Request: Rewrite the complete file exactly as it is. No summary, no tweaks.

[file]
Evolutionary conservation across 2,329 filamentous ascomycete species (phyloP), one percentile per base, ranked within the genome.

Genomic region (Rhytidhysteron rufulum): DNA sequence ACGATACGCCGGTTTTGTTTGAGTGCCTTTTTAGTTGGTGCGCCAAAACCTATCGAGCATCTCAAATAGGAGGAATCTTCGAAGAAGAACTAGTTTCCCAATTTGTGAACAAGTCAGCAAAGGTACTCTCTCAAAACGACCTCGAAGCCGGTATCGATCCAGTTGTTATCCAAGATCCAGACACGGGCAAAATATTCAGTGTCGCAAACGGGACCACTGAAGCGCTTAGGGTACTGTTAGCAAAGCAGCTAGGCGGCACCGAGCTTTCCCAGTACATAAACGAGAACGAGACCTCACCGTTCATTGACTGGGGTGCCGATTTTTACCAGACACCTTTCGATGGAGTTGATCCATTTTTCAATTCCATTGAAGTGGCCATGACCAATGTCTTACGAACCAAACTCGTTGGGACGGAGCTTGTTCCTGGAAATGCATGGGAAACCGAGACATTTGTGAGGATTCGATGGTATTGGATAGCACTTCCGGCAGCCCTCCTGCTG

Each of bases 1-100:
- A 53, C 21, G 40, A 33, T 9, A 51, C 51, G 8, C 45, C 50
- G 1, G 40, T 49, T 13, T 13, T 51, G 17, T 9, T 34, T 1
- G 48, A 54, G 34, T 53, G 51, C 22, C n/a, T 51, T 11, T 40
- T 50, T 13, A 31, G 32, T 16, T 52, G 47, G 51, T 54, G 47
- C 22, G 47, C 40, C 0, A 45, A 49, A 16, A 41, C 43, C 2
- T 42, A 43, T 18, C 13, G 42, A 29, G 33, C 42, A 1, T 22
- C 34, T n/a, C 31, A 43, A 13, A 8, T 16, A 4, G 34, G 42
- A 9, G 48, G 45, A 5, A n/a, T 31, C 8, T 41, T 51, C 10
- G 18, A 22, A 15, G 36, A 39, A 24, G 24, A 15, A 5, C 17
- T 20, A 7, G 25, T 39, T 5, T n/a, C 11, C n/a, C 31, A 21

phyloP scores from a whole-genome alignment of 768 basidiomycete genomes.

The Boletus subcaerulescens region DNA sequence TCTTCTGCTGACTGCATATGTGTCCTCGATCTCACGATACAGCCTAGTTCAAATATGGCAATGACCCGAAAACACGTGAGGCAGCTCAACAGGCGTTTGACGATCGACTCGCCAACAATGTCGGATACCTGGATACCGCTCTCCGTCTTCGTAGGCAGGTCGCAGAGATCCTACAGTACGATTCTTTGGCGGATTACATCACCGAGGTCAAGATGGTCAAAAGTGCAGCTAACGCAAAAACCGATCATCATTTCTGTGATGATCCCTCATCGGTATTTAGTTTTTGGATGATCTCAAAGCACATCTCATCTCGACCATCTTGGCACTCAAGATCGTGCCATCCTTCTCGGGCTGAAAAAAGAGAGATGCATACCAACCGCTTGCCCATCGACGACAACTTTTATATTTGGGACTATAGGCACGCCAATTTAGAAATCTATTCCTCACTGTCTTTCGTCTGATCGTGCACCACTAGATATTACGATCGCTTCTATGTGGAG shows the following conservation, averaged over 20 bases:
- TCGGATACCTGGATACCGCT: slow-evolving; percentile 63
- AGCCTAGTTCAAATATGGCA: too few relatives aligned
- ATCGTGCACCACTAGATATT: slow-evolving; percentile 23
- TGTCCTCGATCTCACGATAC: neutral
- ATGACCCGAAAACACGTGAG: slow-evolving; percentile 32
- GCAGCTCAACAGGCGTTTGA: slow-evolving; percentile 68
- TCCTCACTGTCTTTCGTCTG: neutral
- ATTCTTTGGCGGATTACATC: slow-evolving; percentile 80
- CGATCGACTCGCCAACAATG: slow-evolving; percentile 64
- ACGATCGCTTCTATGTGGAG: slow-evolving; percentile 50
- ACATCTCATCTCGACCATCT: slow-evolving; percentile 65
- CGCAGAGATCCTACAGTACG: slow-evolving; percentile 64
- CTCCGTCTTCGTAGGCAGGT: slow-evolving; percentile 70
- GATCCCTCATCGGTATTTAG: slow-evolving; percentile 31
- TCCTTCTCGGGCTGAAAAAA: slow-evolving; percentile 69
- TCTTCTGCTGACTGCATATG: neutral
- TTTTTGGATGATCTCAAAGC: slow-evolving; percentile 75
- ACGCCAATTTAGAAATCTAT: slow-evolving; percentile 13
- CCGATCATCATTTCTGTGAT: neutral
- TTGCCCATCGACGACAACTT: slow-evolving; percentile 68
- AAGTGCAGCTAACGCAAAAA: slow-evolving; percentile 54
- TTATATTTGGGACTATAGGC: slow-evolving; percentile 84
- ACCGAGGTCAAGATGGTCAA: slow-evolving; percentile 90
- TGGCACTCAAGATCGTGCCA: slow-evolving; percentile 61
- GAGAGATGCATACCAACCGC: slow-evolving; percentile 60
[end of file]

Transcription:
Evolutionary conservation across 2,329 filamentous ascomycete species (phyloP), one percentile per base, ranked within the genome.

Genomic region (Rhytidhysteron rufulum): DNA sequence ACGATACGCCGGTTTTGTTTGAGTGCCTTTTTAGTTGGTGCGCCAAAACCTATCGAGCATCTCAAATAGGAGGAATCTTCGAAGAAGAACTAGTTTCCCAATTTGTGAACAAGTCAGCAAAGGTACTCTCTCAAAACGACCTCGAAGCCGGTATCGATCCAGTTGTTATCCAAGATCCAGACACGGGCAAAATATTCAGTGTCGCAAACGGGACCACTGAAGCGCTTAGGGTACTGTTAGCAAAGCAGCTAGGCGGCACCGAGCTTTCCCAGTACATAAACGAGAACGAGACCTCACCGTTCATTGACTGGGGTGCCGATTTTTACCAGACACCTTTCGATGGAGTTGATCCATTTTTCAATTCCATTGAAGTGGCCATGACCAATGTCTTACGAACCAAACTCGTTGGGACGGAGCTTGTTCCTGGAAATGCATGGGAAACCGAGACATTTGTGAGGATTCGATGGTATTGGATAGCACTTCCGGCAGCCCTCCTGCTG

Each of bases 1-100:
- A 53, C 21, G 40, A 33, T 9, A 51, C 51, G 8, C 45, C 50
- G 1, G 40, T 49, T 13, T 13, T 51, G 17, T 9, T 34, T 1
- G 48, A 54, G 34, T 53, G 51, C 22, C n/a, T 51, T 11, T 40
- T 50, T 13, A 31, G 32, T 16, T 52, G 47, G 51, T 54, G 47
- C 22, G 47, C 40, C 0, A 45, A 49, A 16, A 41, C 43, C 2
- T 42, A 43, T 18, C 13, G 42, A 29, G 33, C 42, A 1, T 22
- C 34, T n/a, C 31, A 43, A 13, A 8, T 16, A 4, G 34, G 42
- A 9, G 48, G 45, A 5, A n/a, T 31, C 8, T 41, T 51, C 10
- G 18, A 22, A 15, G 36, A 39, A 24, G 24, A 15, A 5, C 17
- T 20, A 7, G 25, T 39, T 5, T n/a, C 11, C n/a, C 31, A 21

phyloP scores from a whole-genome alignment of 768 basidiomycete genomes.

The Boletus subcaerulescens region DNA sequence TCTTCTGCTGACTGCATATGTGTCCTCGATCTCACGATACAGCCTAGTTCAAATATGGCAATGACCCGAAAACACGTGAGGCAGCTCAACAGGCGTTTGACGATCGACTCGCCAACAATGTCGGATACCTGGATACCGCTCTCCGTCTTCGTAGGCAGGTCGCAGAGATCCTACAGTACGATTCTTTGGCGGATTACATCACCGAGGTCAAGATGGTCAAAAGTGCAGCTAACGCAAAAACCGATCATCATTTCTGTGATGATCCCTCATCGGTATTTAGTTTTTGGATGATCTCAAAGCACATCTCATCTCGACCATCTTGGCACTCAAGATCGTGCCATCCTTCTCGGGCTGAAAAAAGAGAGATGCATACCAACCGCTTGCCCATCGACGACAACTTTTATATTTGGGACTATAGGCACGCCAATTTAGAAATCTATTCCTCACTGTCTTTCGTCTGATCGTGCACCACTAGATATTACGATCGCTTCTATGTGGAG shows the following conservation, averaged over 20 bases:
- TCGGATACCTGGATACCGCT: slow-evolving; percentile 63
- AGCCTAGTTCAAATATGGCA: too few relatives aligned
- ATCGTGCACCACTAGATATT: slow-evolving; percentile 23
- TGTCCTCGATCTCACGATAC: neutral
- ATGACCCGAAAACACGTGAG: slow-evolving; percentile 32
- GCAGCTCAACAGGCGTTTGA: slow-evolving; percentile 68
- TCCTCACTGTCTTTCGTCTG: neutral
- ATTCTTTGGCGGATTACATC: slow-evolving; percentile 80
- CGATCGACTCGCCAACAATG: slow-evolving; percentile 64
- ACGATCGCTTCTATGTGGAG: slow-evolving; percentile 50
- ACATCTCATCTCGACCATCT: slow-evolving; percentile 65
- CGCAGAGATCCTACAGTACG: slow-evolving; percentile 64
- CTCCGTCTTCGTAGGCAGGT: slow-evolving; percentile 70
- GATCCCTCATCGGTATTTAG: slow-evolving; percentile 31
- TCCTTCTCGGGCTGAAAAAA: slow-evolving; percentile 69
- TCTTCTGCTGACTGCATATG: neutral
- TTTTTGGATGATCTCAAAGC: slow-evolving; percentile 75
- ACGCCAATTTAGAAATCTAT: slow-evolving; percentile 13
- CCGATCATCATTTCTGTGAT: neutral
- TTGCCCATCGACGACAACTT: slow-evolving; percentile 68
- AAGTGCAGCTAACGCAAAAA: slow-evolving; percentile 54
- TTATATTTGGGACTATAGGC: slow-evolving; percentile 84
- ACCGAGGTCAAGATGGTCAA: slow-evolving; percentile 90
- TGGCACTCAAGATCGTGCCA: slow-evolving; percentile 61
- GAGAGATGCATACCAACCGC: slow-evolving; percentile 60